This generation of consoles has been jam packed with remakes, remasters, and re-releases. Something about those older games calls to us, and begs to be played once more. Of course, we require better visuals than the older consoles could deliver, so developers have to juice things up a bit. But how far they go can be the difference between a new look at an old favorite, or a reminder of why older games are often left on the shelf. Crash Bandicoot N. Sane Trilogy is the sort of remake that goes further than most, combining three fantastic platformers while upgrading them in huge and often unexpected ways. Of course, these are still decades old titles, so is the coat of paint enough or are we in for another nostalgia tainted disappointment?
The most apparent thing when you first boot up Crash Bandicoot N. Sane Trilogy is that the team put a ton of work into making this game look great. It’s simply gorgeous at times with high quality textures, fantastic hair effects, and some nice artistic touches that add to the experience, without detracting from the nostalgic feelings that a remake like this relies on. This is no mere up-res, and it’s not even just a texture and resolution upgrade. The team at Vicarious Visions went in and rebuilt this game from the ground up for PS4 and it shows quite clearly.
Where the remake hasn’t changed things is the gameplay, which is exactly how Crash Bandicoot fans would like it. While there was much talk of how the original files for the PS1 titles were lost and the team had to craft everything from scratch, it definitely feels like they nailed the physics, controls, and general gameplay vibe of the original Crash games. Crash’s jump likely took ages to get down exactly, and while I haven’t played the PS1 games in a long time, they seem to have recreated it perfectly.
I did run into a few instances where the game’s physics or object interaction didn’t make a ton of sense, but this could very well be a remnant of the originals that I’m not remembering. Should these small missteps have been patched up? Sure, but they don’t impact the feeling of Crash Bandicoot overall.
Levels were also carried over without much, if any fiddling with. The team simply upgraded the visuals, added in some visual flair where it was necessary and allowed, then let the players enjoy these maps with their original geometry in-tact. All the classics are here and you’ll love running or piloting some crazy vehicle through them just as much as you did back in the 90’s. They might not feature more modern twists on platforming, but few who buy this game will be disappointed by that.
Crash Bandicoot N. Sane Trilogy is a textbook example of an amazing remake
Some things were added or changed, including a few features that were pioneered in Crash 2 and 3 being retroactively put into the first game. One of the nice additions is being able to play as Coco, Crash’s younger sister. She doesn’t bring any new abilities or movement mechanics to the experience, but this small cosmetic shift does offer something fun for longtime fans wanting something fresh.
Crash Bandicoot N.Sane Trilogy Video Review
Now, one thing that is a bit disappointing is that there wasn’t a greater focus put on framerate. Twitch action games like Crash Bandicoot greatly benefit from 60fps, so it’s unfortunate that they stuck with 30fps across the board, even on PS4 Pro. Of course, the PS1 games also ran at 30fps, so it might have been intended as another callback and an attempt to not fix what wasn’t broken. Still, with the power of the PS4 at their fingertips it feels like dialing back the graphics a bit to allow for 60fps would have given these games a huge visual and responsiveness punch.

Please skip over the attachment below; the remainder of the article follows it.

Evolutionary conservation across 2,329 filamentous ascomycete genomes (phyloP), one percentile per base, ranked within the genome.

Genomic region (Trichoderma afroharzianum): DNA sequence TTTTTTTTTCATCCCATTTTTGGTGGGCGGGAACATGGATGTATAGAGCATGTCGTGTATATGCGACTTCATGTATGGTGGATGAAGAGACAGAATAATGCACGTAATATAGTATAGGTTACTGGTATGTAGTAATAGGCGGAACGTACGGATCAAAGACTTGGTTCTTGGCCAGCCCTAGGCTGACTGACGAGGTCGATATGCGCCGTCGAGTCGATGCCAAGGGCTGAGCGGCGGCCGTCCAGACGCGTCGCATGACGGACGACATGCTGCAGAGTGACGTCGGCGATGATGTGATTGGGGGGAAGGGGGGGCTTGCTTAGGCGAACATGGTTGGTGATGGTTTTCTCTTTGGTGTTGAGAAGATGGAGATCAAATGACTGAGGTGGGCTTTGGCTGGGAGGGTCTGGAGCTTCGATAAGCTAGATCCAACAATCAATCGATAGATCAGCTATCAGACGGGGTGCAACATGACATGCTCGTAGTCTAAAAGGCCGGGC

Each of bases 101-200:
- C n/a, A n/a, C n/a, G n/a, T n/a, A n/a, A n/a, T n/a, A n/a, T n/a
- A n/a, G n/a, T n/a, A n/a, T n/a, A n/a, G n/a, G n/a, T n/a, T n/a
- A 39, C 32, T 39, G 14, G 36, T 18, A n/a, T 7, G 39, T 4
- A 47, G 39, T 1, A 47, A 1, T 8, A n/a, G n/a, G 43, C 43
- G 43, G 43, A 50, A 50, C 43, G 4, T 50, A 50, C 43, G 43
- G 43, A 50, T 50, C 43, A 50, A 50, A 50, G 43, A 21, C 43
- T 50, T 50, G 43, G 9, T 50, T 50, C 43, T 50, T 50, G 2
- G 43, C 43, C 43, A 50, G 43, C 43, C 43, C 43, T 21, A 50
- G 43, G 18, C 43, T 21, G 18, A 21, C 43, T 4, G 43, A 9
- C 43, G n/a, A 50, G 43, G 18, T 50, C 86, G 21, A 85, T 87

So, besides some minor quibbles, Crash Bandicoot N. Sane Trilogy seems to be all positive so far. But here’s where things get serious, especially if you aren’t coming at this remake as a huge fan of the originals. These games are tough, and they use design elements and gameplay mechanics that have sometimes been abandoned, often for good reason. Single hit deaths, trial and error gameplay, pixel perfect jump requirements. All of these things sound great if you are wanting to experience them again, but if you aren’t looking for a strong hit of nostalgia it’s important to know what you are getting here.
These games have been upgraded, but those upgrades were focused in specific places that didn’t impact the overall feel of the game. What you get are great looking platformers that still play just like they did on the PS1. This is what the developers promised for this set, and it’s exactly what they delivered. However, even if you think you’re ready to experience these games again there will come a time where you get at least a little frustrated with them, as they simply have some elements that cause anger every once in a while.
Crash Bandicoot N. Sane Trilogy is a textbook example of an amazing remake. Taking three all time classics and mashing them together into a single package is great, upgrading the visuals is fantastic, and adding in a few subtle touches without impacting the game itself is the cherry on top. Players still need to keep in mind that these are PS1 platformers, with all of the gameplay limitations and design choices that that entails. Once you get past those rougher edges though this becomes an excellent tribute to one of gaming’s most iconic characters.